Kennedy expresses a preference for the immediate appeal of live performance, and often records entire works or movements in single takes to preserve this sense in his recordings. He also introduces improvisatory elements in his performances, as in his Jimi Hendrix-inspired cadenza to Beethoven's Violin Concerto and his jazz and fusion recordings.
Personal life and politics:
In the late 1980s, Kennedy was romantically involved with singer/guitarist Brix Smith. Kennedy currently divides his time between residences in Malvern, Worcestershire (where his former girlfriend and son Sark live), and London and Kraków. He has been married twice; his second wife, Agnieszka, is Polish.
Kennedy has acknowledged regularly smoking cannabis in order to aid his creativity.
Kennedy is a well-known Aston Villa F.C. supporter. At Przystanek Woodstock 2010, he had his orchestra wear Aston Villa shirts, while directing the crowd in the team's chants. Whilst living and recording in Poland, he also took an active interest in KS Cracovia, in whose 100th anniversary club replica kit he appeared.
Kennedy is a self-avowed socialist. He supported David Davis's campaign when he quit his Shadow Home Secretary post to force a by-election, in protest over proposals to allow terrorist suspects to be locked up for 42 days without charge.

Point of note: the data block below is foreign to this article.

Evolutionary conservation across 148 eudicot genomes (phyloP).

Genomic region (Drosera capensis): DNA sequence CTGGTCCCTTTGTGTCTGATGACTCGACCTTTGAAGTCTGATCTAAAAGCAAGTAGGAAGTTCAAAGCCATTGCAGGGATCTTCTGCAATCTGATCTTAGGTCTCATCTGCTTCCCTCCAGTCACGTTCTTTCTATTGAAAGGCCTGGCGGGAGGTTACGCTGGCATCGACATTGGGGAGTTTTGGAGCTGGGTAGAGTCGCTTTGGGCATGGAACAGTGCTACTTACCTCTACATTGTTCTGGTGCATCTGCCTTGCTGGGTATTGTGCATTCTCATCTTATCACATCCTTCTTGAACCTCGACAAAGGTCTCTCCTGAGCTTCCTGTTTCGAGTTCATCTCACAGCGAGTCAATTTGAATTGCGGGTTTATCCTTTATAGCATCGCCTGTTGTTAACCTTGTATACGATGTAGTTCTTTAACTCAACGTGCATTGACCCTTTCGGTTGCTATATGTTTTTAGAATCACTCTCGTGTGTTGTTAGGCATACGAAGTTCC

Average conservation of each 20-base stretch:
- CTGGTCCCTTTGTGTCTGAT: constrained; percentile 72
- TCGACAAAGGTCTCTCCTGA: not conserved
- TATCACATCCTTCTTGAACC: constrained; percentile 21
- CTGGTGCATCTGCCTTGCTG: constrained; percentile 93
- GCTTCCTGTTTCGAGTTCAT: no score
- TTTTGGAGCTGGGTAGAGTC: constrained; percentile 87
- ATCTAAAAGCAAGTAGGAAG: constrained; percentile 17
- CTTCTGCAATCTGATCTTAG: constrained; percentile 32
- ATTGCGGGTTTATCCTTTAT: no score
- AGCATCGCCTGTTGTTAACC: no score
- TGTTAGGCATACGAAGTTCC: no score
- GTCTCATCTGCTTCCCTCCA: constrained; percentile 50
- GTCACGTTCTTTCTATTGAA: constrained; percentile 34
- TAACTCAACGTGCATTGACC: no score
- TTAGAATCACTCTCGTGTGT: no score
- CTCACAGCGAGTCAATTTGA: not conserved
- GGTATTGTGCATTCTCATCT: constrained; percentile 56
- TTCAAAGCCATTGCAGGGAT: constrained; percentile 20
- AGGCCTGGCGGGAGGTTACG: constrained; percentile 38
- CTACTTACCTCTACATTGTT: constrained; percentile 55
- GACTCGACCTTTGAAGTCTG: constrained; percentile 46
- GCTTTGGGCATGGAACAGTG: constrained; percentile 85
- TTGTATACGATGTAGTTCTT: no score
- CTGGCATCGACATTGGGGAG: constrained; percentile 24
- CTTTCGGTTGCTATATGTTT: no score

Kennedy is a vocal opponent of Israel's policies in the West Bank, and, in the summer of 2007, he told a Ha'aretz reporter:
"I was shocked to see these walls, it's a new apartheid, barbaric behaviour: How can you impose such a collective punishment and separate people? After all, we are all living on the same planet. It seems to me the world should have already learned from what happened in South Africa. And a country that hasn't learned should be boycotted, so that's why I don't perform in your country."
In 2013, the BBC censored the violinist's attribution of apartheid to Israel, which had been made during a Proms performance, from its broadcast of the event. Kennedy said:
"Ladies and Gentlemen, it's a bit facile to say it but we all know from experiencing this night of music tonight, that given equality, and getting rid of apartheid, gives a beautiful chance for amazing things to happen."
Kennedy registered his objection to the removal of his remarks from the telecast.